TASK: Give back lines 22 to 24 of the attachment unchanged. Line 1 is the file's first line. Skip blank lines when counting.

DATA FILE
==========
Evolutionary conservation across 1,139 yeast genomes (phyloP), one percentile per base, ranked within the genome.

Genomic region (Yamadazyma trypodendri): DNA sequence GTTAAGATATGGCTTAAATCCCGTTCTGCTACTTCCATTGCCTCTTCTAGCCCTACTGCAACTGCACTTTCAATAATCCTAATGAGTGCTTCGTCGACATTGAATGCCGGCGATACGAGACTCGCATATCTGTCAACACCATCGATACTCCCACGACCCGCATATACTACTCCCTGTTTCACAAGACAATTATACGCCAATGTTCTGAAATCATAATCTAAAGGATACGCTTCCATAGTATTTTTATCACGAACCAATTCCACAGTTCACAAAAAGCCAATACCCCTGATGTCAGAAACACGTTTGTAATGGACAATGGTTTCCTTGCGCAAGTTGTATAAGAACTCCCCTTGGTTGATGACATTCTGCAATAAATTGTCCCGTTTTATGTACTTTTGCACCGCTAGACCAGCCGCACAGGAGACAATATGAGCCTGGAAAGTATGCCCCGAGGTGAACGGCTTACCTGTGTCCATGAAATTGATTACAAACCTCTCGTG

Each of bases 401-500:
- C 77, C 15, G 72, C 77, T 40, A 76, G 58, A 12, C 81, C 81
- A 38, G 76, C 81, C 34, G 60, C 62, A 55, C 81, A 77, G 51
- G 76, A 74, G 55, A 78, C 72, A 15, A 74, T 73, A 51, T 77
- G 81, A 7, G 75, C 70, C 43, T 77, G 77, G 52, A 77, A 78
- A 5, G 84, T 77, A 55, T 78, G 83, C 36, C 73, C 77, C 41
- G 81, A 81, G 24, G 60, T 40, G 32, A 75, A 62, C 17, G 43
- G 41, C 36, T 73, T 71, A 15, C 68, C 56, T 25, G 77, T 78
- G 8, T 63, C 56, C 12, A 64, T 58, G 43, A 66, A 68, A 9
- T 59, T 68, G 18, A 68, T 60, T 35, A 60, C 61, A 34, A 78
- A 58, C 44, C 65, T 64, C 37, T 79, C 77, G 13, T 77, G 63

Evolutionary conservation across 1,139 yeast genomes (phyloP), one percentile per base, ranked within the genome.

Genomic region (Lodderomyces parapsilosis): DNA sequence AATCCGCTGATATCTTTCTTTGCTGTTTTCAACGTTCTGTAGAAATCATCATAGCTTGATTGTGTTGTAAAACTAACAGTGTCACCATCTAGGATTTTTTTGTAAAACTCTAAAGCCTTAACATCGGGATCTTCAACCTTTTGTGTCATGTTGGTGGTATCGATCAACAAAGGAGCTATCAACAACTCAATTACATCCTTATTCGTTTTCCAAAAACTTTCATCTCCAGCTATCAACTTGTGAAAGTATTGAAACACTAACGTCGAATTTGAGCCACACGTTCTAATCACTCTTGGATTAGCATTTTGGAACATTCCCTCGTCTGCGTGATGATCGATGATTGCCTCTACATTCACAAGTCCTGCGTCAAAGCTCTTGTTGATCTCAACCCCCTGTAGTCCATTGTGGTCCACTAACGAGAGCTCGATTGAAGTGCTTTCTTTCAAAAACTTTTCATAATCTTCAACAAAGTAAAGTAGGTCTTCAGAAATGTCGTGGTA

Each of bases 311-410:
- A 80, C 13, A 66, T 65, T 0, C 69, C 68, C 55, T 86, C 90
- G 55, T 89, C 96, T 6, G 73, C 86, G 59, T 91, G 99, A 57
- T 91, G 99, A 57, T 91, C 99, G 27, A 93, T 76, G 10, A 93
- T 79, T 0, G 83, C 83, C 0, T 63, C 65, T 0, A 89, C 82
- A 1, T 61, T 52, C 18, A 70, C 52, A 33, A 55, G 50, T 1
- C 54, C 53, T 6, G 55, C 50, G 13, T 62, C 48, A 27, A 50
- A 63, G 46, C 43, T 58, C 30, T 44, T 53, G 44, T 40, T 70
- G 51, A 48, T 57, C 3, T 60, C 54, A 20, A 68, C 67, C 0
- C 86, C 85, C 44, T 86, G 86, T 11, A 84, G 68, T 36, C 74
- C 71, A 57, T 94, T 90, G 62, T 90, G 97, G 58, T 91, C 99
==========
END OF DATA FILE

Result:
- C 54, C 53, T 6, G 55, C 50, G 13, T 62, C 48, A 27, A 50
- A 63, G 46, C 43, T 58, C 30, T 44, T 53, G 44, T 40, T 70
- G 51, A 48, T 57, C 3, T 60, C 54, A 20, A 68, C 67, C 0